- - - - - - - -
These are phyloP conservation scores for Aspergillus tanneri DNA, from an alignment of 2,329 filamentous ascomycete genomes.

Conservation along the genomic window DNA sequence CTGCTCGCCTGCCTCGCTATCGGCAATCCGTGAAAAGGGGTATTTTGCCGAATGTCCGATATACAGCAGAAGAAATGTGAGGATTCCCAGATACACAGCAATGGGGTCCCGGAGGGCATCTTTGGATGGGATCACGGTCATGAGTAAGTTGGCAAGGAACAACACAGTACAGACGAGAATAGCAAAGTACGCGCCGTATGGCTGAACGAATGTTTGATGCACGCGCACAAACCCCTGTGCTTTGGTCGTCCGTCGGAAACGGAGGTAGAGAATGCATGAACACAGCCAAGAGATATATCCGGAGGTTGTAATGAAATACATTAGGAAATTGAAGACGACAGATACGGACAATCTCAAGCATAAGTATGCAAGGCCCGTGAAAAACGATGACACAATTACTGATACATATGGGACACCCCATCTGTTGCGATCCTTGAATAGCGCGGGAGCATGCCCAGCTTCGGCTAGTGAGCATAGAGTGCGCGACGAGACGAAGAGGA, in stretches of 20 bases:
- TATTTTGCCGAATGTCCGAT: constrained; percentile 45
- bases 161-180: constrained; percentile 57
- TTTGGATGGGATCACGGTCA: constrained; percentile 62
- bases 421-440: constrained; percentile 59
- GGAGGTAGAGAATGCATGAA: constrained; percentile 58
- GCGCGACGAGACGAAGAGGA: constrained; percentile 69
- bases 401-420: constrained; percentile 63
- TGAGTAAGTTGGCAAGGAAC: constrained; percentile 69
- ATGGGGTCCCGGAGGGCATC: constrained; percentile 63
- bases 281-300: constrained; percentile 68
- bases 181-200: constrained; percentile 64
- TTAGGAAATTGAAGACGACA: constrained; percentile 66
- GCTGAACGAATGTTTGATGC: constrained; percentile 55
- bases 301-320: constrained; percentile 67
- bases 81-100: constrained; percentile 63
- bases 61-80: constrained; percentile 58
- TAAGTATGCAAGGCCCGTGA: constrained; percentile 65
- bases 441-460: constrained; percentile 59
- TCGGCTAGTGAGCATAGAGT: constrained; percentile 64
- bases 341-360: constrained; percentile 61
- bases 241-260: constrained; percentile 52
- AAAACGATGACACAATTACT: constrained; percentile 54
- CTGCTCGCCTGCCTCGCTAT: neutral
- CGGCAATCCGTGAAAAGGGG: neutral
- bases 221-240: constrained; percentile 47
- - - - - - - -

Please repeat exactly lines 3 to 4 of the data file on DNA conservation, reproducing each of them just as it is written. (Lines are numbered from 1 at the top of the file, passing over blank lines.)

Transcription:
- TATTTTGCCGAATGTCCGAT: constrained; percentile 45
- bases 161-180: constrained; percentile 57